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I know that 0x is a prefix for hexadecimal numbers in Javascript. For example, 0xFF stands for the number 255.

Is there something similar for binary numbers ? I would expect 0b1111 to represent the number 15, but this doesn't work for me.

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Out of curiosity: Why would you need binary literals in Javascript? The high-level nature of Javascript means that it usually doesn't need to interact with low-level constructs that would require binary literals. –  Joachim Sauer May 10 '10 at 14:19
2  
Because this way the code will be more readable. My implementation is based on some Specification which uses binary numbers. –  Misha Moroshko May 11 '10 at 0:36

7 Answers 7

up vote 40 down vote accepted

No, there isn't an equivalent for binary numbers. JavaScript only supports numeric literals in decimal (no prefix), hexadecimal (prefix 0x) and octal (prefix 0) formats.

One possible alternative is to pass a binary string to the parseInt method along with the radix:

var foo = parseInt('1111', 2);    // foo will be set to 15
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27  
Pretty disappointing... –  Misha Moroshko May 10 '10 at 14:16
1  
@MishaMoroshko I agree, but few languages have 0b support. –  jmendeth Jul 21 '12 at 16:26
4  
Technically, JavaScript doesn't feature octal notation, although most (all?) browsers support it. It's explicitly disallowed in strict mode. –  Deebster Mar 5 '13 at 12:31
3  
Note that internally in JavaScript, every number is a 64bit float, there is no such thing as integer. Thus with huge numbers, you loose accuracy. The biggest accurate "integer" is 2^53, or 9007199254740992. –  zupa Apr 8 '13 at 11:23
3  
There are integers, since integer is a mathematics term, there is no int type nor integer type, so all integers are stored as floats. –  Perkins Sep 7 '13 at 22:48

If your primary concern is display rather than coding, there's a built-in conversion system you can use:

var num = 255;
document.writeln(num.toString(16)); // Outputs: "ff"
document.writeln(num.toString(8)); // Outputs: "377"
document.writeln(num.toString(2)); // Outputs: "11111111"

Ref: JavaScript Number Reference

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I know that people says that extending the prototypes is not a good idea, but been your script...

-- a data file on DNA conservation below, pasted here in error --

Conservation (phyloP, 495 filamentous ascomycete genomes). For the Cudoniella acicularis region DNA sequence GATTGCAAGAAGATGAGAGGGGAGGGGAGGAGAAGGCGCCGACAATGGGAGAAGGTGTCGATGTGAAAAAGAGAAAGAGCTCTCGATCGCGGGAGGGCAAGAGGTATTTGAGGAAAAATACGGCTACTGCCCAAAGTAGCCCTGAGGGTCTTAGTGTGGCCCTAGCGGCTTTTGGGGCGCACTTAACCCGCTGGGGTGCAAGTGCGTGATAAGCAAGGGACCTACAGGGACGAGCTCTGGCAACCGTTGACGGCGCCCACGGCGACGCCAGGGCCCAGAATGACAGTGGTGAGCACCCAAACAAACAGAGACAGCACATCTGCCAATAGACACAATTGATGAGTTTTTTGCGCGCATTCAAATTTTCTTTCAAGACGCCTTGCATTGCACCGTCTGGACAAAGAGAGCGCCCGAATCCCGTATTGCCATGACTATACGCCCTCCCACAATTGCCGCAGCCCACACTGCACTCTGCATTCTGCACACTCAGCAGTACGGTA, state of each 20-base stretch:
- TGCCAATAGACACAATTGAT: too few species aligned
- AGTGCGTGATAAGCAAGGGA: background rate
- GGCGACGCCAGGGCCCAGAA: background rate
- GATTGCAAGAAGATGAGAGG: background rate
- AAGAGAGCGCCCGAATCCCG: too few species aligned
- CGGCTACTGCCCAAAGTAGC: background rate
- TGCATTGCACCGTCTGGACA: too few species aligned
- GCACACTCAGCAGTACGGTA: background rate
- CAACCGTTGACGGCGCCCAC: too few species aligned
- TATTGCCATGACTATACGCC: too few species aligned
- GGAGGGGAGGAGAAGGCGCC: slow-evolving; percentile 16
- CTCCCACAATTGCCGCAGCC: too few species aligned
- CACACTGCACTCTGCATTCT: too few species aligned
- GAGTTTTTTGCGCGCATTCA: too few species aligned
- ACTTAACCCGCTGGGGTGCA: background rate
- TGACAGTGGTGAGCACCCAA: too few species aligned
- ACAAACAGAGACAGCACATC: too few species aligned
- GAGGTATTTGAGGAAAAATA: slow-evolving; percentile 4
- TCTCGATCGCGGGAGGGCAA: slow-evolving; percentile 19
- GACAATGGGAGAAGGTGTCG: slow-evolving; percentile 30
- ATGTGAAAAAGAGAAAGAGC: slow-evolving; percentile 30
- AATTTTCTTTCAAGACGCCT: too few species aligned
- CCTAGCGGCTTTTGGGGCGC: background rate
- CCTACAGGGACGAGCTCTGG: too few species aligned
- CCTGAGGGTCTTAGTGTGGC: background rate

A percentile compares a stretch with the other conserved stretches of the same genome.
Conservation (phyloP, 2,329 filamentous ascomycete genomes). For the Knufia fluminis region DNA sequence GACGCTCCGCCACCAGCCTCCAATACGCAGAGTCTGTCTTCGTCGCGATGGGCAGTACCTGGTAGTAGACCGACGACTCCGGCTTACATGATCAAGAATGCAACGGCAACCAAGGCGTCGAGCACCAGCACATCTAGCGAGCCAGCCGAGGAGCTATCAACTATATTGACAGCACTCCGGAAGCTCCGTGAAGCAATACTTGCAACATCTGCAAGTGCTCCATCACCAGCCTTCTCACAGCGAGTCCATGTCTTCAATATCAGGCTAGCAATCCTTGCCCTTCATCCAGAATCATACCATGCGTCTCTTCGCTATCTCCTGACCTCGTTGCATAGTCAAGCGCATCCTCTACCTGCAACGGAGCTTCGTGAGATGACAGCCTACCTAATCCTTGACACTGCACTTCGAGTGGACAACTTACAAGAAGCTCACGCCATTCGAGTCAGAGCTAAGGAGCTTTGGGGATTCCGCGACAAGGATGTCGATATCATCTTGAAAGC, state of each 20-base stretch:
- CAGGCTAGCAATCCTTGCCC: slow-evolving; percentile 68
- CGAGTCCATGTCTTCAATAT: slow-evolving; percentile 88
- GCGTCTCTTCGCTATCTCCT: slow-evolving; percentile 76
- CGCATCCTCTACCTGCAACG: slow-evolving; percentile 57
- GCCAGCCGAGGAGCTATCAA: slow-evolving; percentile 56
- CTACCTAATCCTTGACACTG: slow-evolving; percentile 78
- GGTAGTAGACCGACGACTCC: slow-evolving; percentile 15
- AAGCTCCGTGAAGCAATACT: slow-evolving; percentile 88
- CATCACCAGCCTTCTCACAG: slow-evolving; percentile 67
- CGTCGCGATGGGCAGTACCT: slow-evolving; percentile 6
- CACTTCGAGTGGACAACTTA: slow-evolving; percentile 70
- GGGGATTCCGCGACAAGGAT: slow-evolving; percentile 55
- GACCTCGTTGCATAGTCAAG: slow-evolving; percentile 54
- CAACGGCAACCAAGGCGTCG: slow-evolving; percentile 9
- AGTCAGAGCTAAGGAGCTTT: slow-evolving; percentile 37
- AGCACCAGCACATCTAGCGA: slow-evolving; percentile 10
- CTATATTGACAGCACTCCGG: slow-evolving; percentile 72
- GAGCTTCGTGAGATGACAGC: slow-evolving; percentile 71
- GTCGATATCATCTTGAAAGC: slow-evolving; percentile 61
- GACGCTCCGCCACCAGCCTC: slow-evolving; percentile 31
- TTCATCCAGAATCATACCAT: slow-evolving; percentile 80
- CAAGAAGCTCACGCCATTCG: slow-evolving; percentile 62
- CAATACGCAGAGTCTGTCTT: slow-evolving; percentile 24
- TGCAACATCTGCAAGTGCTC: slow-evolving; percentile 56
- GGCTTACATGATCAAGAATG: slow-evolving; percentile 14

I do it this way:

Object.defineProperty(Number.prototype, 'b', {set:function(){return false;},get:function(){return parseInt(this, 2);}});

100..b       // returns 4
11111111..b  // returns 511
10..b+1      // returns 3

// and so on
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This is cool! 8-) Note that ParseInt("101", 2) could be the actual answer! –  Alexis Wilke May 11 at 23:06

As far as I know it is not possible to use a binary denoter in Javascript. I have three solutions for you, all of which have their issues. I think alternative 3 is the most "good looking" for readability, and it is possibly much faster than the rest - except for it's initial run time cost. The problem is it only supports values up to 255.

Alternative 1: "00001111".b()

String.prototype.b = function() { return parseInt(this,2); }

Alternative 2: b("00001111")

function b(i) { if(typeof i=='string') return parseInt(i,2); throw "Expects string"; }

Alternative 3: b00001111

This version allows you to type either 8 digit binary b00000000, 4 digit b0000 and variable digits b0. That is b01 is illegal, you have to use b0001 or b1.

String.prototype.lpad = function(padString, length) {
    var str = this;
    while (str.length < length)
        str = padString + str;
    return str;
}
for(var i = 0; i < 256; i++)
    window['b' + i.toString(2)] = window['b' + i.toString(2).lpad('0', 8)] = window['b' + i.toString(2).lpad('0', 4)] = i;
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May be this will usefull:

var bin = 1111;
var dec = parseInt(bin, 2);
// 15
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3  
Cute, if a bit weird. But that's JavaScript for you. bin is assigned a number that looks like it's in binary, but is actually being parsed base 10. The parseInt function expects a string as the first arg, so it turns it into "1111" (base 10 representation), then re-parses it as if it were base 2. –  Ted Hopp Sep 12 '12 at 21:56

Convert binary strings to numbers and visa-versa.

var b = function(n) {
    if(typeof n === 'string')
        return parseInt(n, 2);
    else if (typeof n === 'number')
        return n.toString(2);
    throw "unknown input";
};
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In ECMASCript 6 this will be supported as a part of the language, i.e. 0b1111 === 15 is true. You can also use an uppercase B (e.g. 0B1111).

Look for BinaryIntegerLiteral in the ES6 Spec Draft.

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Thanks Uri for the pointer! –  Misha Moroshko Sep 2 at 10:35

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